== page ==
Farm Bureau Insight: How the farm bill protects everyone

By Glenn Brunkow, Pottawatomie County farmer and rancher

This has been a tough year, there is no way around it. Rain did not come at the right times and our crops reflect that. Couple that with declining crop prices, rising interest rates and the increasing cost of inputs, things sure are tough on the farm. Without crop insurance, this year would have been disastrous. For many of us the same could have been said for several of the past years. Crop insurance is truly our safety net in agriculture.

That is why protecting crop insurance and other risk management tools is so important in the upcoming farm bill. Agriculture and food security are paramount in the future of our nation. A hungry nation is not a secure nation, and American farmers and ranchers have done their part in providing that food security. Crop insurance is vital to future of agriculture in the United States as it provides a bridge over troubled waters for ag producers.

As farmers we plant our crops not knowing what the weather will throw our way each year. We don’t know what prices we will receive at harvest. Still, we plant with the hope the weather and markets come through for us. We feel a duty to push on through all that uncertainty because we have a calling to feed a hungry world. We do so on razor-thin margins. The vast majority of farms and ranches are family owned and have been for many generations. Agriculture is not only heritage of families like mine, but the heritage of the United States itself.

While crop insurance is our No. 1 priority and critical to farmers and ranchers, other portions of the farm bill are critical also. Funding for conservation work helps to ensure that we protect our air, soil and water. Those of us in agriculture are the biggest proponents of preserving our critical natural resources, and we are constantly working on new methods of protecting the environment around us.

The funding for projects and technical expertise is vital to allow us to implement conservation measures. Without this help many projects like improving waterways or using cover crops to reduce erosion may never be implemented. It should also be pointed out that farmers and ranchers protect the natural resources around them while increasing their productivity and lessening inputs on the lands they have been entrusted with.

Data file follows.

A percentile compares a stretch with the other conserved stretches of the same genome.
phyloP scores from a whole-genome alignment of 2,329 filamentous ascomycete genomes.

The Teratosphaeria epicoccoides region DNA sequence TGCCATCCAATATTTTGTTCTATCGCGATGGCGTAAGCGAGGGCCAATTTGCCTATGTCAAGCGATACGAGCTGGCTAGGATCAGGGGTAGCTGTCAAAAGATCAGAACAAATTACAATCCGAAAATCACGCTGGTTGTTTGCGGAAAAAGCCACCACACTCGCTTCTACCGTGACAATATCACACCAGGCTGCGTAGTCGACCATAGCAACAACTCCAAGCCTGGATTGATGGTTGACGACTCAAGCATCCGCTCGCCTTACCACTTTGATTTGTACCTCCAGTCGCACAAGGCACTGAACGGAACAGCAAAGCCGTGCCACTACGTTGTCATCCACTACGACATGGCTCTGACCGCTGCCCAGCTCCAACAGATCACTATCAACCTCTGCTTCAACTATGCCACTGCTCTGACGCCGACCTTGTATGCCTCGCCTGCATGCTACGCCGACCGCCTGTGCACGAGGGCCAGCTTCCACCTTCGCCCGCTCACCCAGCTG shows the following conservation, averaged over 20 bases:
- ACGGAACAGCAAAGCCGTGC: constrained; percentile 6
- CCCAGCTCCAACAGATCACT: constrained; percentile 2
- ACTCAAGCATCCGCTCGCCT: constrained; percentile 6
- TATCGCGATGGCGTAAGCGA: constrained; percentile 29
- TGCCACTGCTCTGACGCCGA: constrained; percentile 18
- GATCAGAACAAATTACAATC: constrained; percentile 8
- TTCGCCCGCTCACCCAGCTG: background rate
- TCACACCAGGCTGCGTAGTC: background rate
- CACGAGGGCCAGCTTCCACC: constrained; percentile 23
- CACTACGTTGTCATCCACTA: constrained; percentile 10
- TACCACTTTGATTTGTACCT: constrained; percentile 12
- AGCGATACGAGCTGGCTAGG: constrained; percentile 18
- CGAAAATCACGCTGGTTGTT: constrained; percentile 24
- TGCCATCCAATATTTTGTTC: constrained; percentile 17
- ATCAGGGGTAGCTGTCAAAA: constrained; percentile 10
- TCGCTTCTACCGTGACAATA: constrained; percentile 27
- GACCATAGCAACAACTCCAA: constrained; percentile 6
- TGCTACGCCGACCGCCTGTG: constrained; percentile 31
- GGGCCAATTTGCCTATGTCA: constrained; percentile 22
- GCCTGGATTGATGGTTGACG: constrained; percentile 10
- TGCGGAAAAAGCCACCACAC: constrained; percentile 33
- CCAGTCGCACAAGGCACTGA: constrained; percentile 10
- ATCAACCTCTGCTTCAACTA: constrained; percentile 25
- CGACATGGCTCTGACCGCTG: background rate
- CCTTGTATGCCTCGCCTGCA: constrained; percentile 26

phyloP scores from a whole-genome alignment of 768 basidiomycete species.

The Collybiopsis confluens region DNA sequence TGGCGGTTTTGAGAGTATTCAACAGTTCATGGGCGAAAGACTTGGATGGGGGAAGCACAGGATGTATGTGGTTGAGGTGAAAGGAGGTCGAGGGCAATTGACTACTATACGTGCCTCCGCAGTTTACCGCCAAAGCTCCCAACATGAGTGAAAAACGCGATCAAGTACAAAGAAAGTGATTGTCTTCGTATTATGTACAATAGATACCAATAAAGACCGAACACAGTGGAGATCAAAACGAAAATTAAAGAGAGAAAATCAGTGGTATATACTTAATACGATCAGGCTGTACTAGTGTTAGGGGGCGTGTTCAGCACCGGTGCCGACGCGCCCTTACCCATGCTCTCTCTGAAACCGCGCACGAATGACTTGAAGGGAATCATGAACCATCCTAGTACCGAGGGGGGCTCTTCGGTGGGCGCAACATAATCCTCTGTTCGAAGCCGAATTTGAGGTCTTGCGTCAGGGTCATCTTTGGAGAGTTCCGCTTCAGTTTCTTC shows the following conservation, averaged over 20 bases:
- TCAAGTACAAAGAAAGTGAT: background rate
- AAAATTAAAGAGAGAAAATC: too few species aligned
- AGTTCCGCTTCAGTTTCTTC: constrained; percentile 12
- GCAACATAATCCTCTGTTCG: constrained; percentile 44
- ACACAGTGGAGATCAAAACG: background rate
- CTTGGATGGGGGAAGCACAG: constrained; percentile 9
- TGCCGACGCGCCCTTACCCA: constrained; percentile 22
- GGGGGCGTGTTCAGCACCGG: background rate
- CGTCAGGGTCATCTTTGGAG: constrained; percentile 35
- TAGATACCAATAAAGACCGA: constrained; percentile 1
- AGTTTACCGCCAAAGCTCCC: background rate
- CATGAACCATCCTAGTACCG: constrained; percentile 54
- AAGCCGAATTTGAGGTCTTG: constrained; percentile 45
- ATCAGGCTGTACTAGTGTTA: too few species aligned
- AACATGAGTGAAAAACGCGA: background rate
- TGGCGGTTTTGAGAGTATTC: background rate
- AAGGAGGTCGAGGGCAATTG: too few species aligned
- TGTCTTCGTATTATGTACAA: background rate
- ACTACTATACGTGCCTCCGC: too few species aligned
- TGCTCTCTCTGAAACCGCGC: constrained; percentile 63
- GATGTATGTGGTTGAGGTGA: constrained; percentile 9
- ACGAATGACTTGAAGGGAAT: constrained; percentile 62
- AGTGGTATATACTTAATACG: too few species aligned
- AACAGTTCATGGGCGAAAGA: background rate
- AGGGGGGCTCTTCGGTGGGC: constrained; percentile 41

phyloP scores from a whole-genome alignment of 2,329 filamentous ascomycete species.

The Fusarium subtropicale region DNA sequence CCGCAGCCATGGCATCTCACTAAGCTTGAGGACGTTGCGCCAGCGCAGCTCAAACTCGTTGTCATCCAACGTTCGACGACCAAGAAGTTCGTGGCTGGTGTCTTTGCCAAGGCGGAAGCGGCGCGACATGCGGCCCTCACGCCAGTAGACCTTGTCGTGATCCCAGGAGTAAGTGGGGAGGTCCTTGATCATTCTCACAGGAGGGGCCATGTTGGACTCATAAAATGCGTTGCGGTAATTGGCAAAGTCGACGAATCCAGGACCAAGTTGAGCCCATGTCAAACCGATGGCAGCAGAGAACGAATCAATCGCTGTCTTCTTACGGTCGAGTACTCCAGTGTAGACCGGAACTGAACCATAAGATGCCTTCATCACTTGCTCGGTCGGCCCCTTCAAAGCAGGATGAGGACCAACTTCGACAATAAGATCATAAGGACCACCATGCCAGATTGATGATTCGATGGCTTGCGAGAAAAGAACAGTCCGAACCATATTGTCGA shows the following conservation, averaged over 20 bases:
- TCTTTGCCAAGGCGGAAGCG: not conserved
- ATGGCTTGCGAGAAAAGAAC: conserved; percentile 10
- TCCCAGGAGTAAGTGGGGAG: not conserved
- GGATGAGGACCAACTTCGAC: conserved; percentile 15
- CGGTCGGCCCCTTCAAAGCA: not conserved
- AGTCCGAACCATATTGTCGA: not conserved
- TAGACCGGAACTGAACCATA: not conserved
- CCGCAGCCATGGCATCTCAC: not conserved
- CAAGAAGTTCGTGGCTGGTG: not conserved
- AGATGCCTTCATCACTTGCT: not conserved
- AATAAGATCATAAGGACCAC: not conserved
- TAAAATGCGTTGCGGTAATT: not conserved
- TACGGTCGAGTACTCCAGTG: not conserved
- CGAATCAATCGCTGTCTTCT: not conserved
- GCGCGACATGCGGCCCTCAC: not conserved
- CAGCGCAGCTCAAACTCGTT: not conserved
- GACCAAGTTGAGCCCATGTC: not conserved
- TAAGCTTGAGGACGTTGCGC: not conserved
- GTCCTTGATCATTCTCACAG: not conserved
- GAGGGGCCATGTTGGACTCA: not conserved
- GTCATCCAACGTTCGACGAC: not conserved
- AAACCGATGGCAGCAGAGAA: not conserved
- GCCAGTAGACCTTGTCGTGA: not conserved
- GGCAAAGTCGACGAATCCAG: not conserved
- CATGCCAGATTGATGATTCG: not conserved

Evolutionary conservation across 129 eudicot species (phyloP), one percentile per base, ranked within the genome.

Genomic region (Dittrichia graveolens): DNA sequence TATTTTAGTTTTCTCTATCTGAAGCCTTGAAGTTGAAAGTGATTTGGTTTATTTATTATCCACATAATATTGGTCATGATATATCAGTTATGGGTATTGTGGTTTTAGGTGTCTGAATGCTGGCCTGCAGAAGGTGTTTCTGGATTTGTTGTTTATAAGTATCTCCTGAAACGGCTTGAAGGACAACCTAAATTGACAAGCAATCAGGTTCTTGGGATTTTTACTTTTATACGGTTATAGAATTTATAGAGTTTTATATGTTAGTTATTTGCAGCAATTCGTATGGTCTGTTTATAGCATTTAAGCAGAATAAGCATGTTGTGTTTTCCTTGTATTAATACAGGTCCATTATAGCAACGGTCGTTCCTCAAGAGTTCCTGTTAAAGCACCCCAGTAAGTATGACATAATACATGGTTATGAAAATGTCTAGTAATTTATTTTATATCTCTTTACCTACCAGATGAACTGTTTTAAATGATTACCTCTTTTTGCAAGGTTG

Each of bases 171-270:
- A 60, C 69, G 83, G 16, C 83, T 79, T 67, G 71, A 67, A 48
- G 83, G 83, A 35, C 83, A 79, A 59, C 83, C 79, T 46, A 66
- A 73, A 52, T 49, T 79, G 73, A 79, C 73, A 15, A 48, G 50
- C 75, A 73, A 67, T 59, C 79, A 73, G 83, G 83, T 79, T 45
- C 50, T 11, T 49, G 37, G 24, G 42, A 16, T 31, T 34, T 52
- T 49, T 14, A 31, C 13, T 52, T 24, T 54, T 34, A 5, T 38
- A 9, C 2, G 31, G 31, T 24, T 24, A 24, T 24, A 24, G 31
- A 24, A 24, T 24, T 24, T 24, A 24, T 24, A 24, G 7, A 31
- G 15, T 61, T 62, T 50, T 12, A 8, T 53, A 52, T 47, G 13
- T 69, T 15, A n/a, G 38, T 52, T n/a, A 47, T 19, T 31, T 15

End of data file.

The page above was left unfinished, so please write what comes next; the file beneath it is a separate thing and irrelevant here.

Funding for research through our land grant universities and the United States Department of Agriculture is also of critical importance. Agriculture in the U.S. has always been on the leading edge of technology and that is even more critical as we work to feed a growing population. The work done to discover and develop new technology and methods has been a hallmark of our research and extension services and funding is more important than ever.

As my good friend, Ben Boyd from Georgia said, “If you don’t like being dependent on foreign oil, you really won’t like being dependent on foreign food.” That statement was true several years ago when Ben said it on national TV, and it is just a relevant today.

The farm bill, crop insurance, conservation measures and research are critical pieces in the foundation of American agriculture and because of that our nation’s food security. The farm bill is not only for farmers and ranchers but for all who eat in the United States.

“Insight” is a weekly column published by Kansas Farm Bureau, the state’s largest farm organization whose mission is to strengthen agriculture and the lives of Kansans through advocacy, education and service. 

Derek Nester
Derek Nester
Derek Nester was born and raised in Blue Rapids and graduated from Valley Heights High School in 2000. He attended Cowley College in Arkansas City and Johnson County Community College in Overland Park studying Journalism & Media Communications. In 2002 Derek joined Taylor Communications, Inc. in Salina, Kansas working in digital media for 550 AM KFRM and 100.9 FM KCLY. Following that stop, he joined Dierking Communications, Inc. stations KNDY AM & FM as a board operator and fill-in sports play-by-play announcer. Starting in 2005 Derek joined the Kansas City Chiefs Radio Network as a Studio Coordinator at 101 The Fox in Kansas City, a role he would serve for 15 years culminating in the Super Bowl LIV Championship game broadcast. In 2020 he moved to Audacy, formerly known as Entercom Communications, Inc. and 106.5 The Wolf and 610 Sports Radio, the new flagship stations of the Kansas City Chiefs Radio Network, the largest radio network in the NFL. Through all of this, Derek continues to serve as the Digital Media Director for Sunflower State Radio, the digital and social media operations of Dierking Communications, Inc. and the 6 radio stations it owns and operates across Kansas.


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